Throughout the history of humanity there have been certain events that changed its course. Some events changed everything for better and some changed everything for worse. Contemporary people still experience the impact of some events nowadays and some of them have been already forgotten. The major history changes are often connected with the word revolution. Revolution is a deep qualitative change of the development of some phenomena of nature, society or cognition. According to the encyclopedia definition: “The Industrial Revolution is the name given to the massive social, economic, and technological change in 18th century and 19th century…”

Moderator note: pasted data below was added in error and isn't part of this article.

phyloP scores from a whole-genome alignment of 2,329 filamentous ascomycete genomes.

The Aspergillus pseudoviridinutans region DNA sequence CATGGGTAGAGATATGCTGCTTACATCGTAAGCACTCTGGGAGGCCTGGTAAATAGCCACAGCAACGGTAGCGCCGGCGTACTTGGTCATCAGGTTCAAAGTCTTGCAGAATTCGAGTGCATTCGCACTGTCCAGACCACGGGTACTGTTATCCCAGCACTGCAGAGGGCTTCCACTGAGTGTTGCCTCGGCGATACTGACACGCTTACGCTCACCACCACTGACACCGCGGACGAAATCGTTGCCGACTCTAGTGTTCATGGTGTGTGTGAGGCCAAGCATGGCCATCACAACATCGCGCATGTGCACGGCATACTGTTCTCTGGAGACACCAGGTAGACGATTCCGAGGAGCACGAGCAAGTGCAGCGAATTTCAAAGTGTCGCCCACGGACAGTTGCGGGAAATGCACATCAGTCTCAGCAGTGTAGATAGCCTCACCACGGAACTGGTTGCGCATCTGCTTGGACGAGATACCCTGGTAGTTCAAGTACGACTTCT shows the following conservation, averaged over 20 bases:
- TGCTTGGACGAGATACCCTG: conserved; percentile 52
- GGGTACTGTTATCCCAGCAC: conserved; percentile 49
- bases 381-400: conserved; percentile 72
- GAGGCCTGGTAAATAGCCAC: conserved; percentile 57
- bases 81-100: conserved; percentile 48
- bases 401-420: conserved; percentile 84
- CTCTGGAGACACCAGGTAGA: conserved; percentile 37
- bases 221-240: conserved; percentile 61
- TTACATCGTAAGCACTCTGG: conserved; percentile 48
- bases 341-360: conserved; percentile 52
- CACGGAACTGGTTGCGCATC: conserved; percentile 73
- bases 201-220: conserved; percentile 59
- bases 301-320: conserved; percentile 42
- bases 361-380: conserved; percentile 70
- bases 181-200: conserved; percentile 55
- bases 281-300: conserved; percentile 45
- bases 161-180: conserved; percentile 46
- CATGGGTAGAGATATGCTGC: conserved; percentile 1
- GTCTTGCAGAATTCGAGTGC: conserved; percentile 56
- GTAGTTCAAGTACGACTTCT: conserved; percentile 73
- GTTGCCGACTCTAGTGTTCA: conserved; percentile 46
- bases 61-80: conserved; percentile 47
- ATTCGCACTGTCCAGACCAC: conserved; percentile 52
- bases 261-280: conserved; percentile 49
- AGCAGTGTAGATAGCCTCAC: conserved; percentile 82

Nowadays lots of revolutions have taken place. For instance the Social Revolution, the Geological Revolution, the Cultural Revolution and the Industrial Revolution are the brightest examples known to almost educated individual. It goes without saying that each of these revolutions realized inconvertible changes, nevertheless it is necessary to point out the Industrial Revolution as the power that lead to the technical progress people observe today and can not live without. The Industrial Revolution (IR) made revolutionary modifications of the existing instruments and in the organization of the whole process of production, which after many years created an industry-standard. Industrial revolution was a vital intermediate period between the pre-industrial and the industrial societies. The classical and the earliest example of an industrial revolution is the revolution of the end of the XVIII century and the beginning of the XIX century, which started in Great Britain. It was a period of fast and significant changes in all the industries of that time, which resulted in the following technological changes and industrial improvements.